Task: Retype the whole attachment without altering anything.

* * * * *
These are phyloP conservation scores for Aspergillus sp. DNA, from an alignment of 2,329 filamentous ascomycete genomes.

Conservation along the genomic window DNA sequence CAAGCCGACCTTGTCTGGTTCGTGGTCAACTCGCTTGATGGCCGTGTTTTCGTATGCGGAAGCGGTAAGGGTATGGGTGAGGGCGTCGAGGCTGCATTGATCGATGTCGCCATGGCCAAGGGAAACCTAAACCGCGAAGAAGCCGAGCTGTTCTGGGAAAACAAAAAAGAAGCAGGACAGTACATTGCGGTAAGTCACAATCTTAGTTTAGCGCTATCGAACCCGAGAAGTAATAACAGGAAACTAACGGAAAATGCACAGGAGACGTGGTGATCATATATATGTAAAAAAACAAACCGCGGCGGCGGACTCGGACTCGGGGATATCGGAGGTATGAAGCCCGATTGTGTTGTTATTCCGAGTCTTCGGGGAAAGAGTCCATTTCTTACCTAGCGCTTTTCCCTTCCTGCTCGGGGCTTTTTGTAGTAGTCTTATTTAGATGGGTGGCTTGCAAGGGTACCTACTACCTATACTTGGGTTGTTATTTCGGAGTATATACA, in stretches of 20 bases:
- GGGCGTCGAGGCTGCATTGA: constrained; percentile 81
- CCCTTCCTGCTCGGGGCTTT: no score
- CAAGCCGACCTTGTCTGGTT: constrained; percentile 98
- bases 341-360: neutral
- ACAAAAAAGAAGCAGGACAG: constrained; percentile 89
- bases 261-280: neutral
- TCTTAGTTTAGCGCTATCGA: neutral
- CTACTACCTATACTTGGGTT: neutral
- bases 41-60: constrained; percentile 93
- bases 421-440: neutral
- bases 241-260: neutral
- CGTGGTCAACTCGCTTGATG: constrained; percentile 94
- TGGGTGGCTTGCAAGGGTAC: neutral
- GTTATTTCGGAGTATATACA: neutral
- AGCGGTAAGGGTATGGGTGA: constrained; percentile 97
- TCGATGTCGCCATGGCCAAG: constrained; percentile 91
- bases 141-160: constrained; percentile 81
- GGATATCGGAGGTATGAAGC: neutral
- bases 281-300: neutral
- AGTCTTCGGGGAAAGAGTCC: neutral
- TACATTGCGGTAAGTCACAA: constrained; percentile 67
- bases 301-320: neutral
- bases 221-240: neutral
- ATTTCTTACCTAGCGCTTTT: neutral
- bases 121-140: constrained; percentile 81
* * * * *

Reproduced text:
These are phyloP conservation scores for Aspergillus sp. DNA, from an alignment of 2,329 filamentous ascomycete genomes.

Conservation along the genomic window DNA sequence CAAGCCGACCTTGTCTGGTTCGTGGTCAACTCGCTTGATGGCCGTGTTTTCGTATGCGGAAGCGGTAAGGGTATGGGTGAGGGCGTCGAGGCTGCATTGATCGATGTCGCCATGGCCAAGGGAAACCTAAACCGCGAAGAAGCCGAGCTGTTCTGGGAAAACAAAAAAGAAGCAGGACAGTACATTGCGGTAAGTCACAATCTTAGTTTAGCGCTATCGAACCCGAGAAGTAATAACAGGAAACTAACGGAAAATGCACAGGAGACGTGGTGATCATATATATGTAAAAAAACAAACCGCGGCGGCGGACTCGGACTCGGGGATATCGGAGGTATGAAGCCCGATTGTGTTGTTATTCCGAGTCTTCGGGGAAAGAGTCCATTTCTTACCTAGCGCTTTTCCCTTCCTGCTCGGGGCTTTTTGTAGTAGTCTTATTTAGATGGGTGGCTTGCAAGGGTACCTACTACCTATACTTGGGTTGTTATTTCGGAGTATATACA, in stretches of 20 bases:
- GGGCGTCGAGGCTGCATTGA: constrained; percentile 81
- CCCTTCCTGCTCGGGGCTTT: no score
- CAAGCCGACCTTGTCTGGTT: constrained; percentile 98
- bases 341-360: neutral
- ACAAAAAAGAAGCAGGACAG: constrained; percentile 89
- bases 261-280: neutral
- TCTTAGTTTAGCGCTATCGA: neutral
- CTACTACCTATACTTGGGTT: neutral
- bases 41-60: constrained; percentile 93
- bases 421-440: neutral
- bases 241-260: neutral
- CGTGGTCAACTCGCTTGATG: constrained; percentile 94
- TGGGTGGCTTGCAAGGGTAC: neutral
- GTTATTTCGGAGTATATACA: neutral
- AGCGGTAAGGGTATGGGTGA: constrained; percentile 97
- TCGATGTCGCCATGGCCAAG: constrained; percentile 91
- bases 141-160: constrained; percentile 81
- GGATATCGGAGGTATGAAGC: neutral
- bases 281-300: neutral
- AGTCTTCGGGGAAAGAGTCC: neutral
- TACATTGCGGTAAGTCACAA: constrained; percentile 67
- bases 301-320: neutral
- bases 221-240: neutral
- ATTTCTTACCTAGCGCTTTT: neutral
- bases 121-140: constrained; percentile 81